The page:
7 Things Every Woman Who's Given Birth Must Tell Young Women About Delivering
"22 hours of labor" does NOT mean "22 hours straight of feeling contractions."
When I was in my early 20s, I thought laboring for a day meant not just contracting for that long but actually PUSHING that whole time. And a few young women I've spoken with have similar misconceptions. So set the record straight: Most moms time labor from when they feel the first contraction to when the baby arrives. And hours can go by without feeling a contraction in the early stages of labor. Even at 9.5 centimeters, you may not have a contraction a minute.
Your contractions may start out so slight, you won't know you're having them.
Descriptions of contractions range from period-like cramps to feeling as though your body is being ripped apart. But there are all kinds of sensations during pregnancy—round ligament pain, uncomfortable gas, a Lord of the Dance performer in your uterus—that a first-time mom might not realize those first contractions are indeed contractions. And that's a good thing! Because if you're not sure they're contractions, they're bearable.
Unless you want to, you don't have to see anything during delivery.
I had something akin to a panic attack during the delivery scene in Knocked Up. So I can only imagine how I would have reacted if I had been subject to one of those miracle of childbirth videos. But besides witnessing the IV go in at the hospital, I was blissfully unaware of other goings-on (my husband, on the other hand, saw everything; sorry, Paul). The blood and gore of health-class films are a few feet away from the mom-to-be's eyes, but no doctor or nurse will ask, "Could you please check out what I'm pulling out of you right now?" Tell the young ladies in your life, "If you're squeamish, don't look down, and you'll be fine."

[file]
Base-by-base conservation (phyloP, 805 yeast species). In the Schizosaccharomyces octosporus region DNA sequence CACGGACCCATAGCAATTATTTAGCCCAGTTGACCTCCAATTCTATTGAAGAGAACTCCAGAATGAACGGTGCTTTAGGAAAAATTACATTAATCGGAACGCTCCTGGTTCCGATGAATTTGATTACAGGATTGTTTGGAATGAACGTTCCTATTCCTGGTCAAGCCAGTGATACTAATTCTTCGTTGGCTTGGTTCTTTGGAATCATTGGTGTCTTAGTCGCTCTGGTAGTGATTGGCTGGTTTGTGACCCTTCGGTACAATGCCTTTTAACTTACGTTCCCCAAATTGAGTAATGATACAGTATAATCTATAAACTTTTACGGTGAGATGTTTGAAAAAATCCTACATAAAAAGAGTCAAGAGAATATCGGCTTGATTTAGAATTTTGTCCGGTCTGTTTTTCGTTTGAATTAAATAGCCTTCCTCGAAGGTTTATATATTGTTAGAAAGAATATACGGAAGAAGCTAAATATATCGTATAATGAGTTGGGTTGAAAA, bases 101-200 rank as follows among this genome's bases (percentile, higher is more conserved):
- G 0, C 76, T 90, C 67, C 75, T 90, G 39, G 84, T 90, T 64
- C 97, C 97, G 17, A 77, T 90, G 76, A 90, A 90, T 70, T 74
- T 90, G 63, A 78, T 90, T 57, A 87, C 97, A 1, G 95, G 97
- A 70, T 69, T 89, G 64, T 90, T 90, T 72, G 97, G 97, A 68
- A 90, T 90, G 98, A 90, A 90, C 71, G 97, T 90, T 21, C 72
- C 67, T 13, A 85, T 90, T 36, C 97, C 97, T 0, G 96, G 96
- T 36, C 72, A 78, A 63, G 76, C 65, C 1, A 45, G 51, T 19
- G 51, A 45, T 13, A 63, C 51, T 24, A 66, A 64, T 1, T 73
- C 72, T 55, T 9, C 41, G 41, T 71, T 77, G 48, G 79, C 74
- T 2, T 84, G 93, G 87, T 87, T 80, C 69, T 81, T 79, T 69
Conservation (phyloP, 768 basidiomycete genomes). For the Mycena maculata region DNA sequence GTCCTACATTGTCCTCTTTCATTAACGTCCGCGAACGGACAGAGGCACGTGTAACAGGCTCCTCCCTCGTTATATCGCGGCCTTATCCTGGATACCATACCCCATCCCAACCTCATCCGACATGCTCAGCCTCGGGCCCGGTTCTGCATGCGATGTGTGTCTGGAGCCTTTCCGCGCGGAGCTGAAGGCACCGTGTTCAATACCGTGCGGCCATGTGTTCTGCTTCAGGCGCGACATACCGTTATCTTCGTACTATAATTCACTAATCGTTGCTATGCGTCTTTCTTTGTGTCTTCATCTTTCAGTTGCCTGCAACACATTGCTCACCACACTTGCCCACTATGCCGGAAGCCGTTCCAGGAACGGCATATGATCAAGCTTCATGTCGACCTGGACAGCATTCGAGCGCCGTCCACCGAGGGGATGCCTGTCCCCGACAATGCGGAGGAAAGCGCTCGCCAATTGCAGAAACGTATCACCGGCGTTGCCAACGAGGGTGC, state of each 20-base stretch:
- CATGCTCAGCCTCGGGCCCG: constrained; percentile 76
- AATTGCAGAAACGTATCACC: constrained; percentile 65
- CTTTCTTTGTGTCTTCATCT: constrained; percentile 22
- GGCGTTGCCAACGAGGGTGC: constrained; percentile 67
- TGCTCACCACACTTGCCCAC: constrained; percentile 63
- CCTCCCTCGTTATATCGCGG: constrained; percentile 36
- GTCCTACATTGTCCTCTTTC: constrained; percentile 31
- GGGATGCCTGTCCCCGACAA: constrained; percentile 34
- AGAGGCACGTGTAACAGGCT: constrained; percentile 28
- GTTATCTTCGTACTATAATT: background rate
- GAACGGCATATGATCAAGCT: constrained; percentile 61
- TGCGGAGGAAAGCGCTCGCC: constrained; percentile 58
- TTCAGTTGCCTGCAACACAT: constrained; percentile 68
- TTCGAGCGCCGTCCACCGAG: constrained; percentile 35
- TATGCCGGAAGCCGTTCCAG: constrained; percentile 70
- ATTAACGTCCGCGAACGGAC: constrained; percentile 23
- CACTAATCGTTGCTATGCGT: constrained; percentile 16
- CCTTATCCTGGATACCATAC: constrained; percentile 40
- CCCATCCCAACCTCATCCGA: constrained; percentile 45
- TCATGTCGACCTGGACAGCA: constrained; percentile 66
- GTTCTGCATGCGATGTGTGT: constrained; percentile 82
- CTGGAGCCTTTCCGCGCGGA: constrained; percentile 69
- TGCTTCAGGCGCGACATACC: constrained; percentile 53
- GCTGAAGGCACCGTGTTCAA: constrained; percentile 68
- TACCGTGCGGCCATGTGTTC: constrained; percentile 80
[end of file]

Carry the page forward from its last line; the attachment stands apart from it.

Recovering from delivery can be worse than the delivery...
I had a textbook delivery which, while far from a Hawaiian dream vacation, wasn't as excruciating as I expected. The days following my son's arrival, though, were pretty painful. Even though I delivered vaginally without visible tearing (a miracle, I know), I'd have to warn my husband when I was peeing because he'd hear me crying from the act. The message to young women should be: It sucks, but it ends, and the thing you're most scared of, the delivery, itself, might not be half as bad.
But there are lots of post-delivery accessories to help you.
Tell them about the ice packs in your underwear. Tell them about the witch hazel pads against your nether regions. Tell them about the sitz bath that won't fit under your bathroom sink, so it remains visible in your bathroom like a weird mustard-colored trophy. Tell them about the peri bottle, an object that was foreign to me until I read it on a "must-pack for the hospital" list a few weeks prior to my due date, and how it's like a portable bidet. But tell them that using these all become second-nature after a day or two, and they're all soooooo soothing.
You might forget all the pain…and you might not.
Whichever camp they end up falling into—I'm squarely in the latter—it doesn't matter because in time, you're wholly grateful for the baby you brought into the world with every squeeze, grunt and pant.
That no delivery or post-delivery experience is the same.
So your friend labored for 55 hours, pushed for three and then walked (or rather, wobbled) away with a C-section. Yes, it does happen. But so do totally uneventful deliveries. Theirs will probably be some mix of what they've heard with elements they may never have known were possible. No matter the combination they experience, they will more than likely be 100% fine soon thereafter. And with a child with whom they'll be madly in love.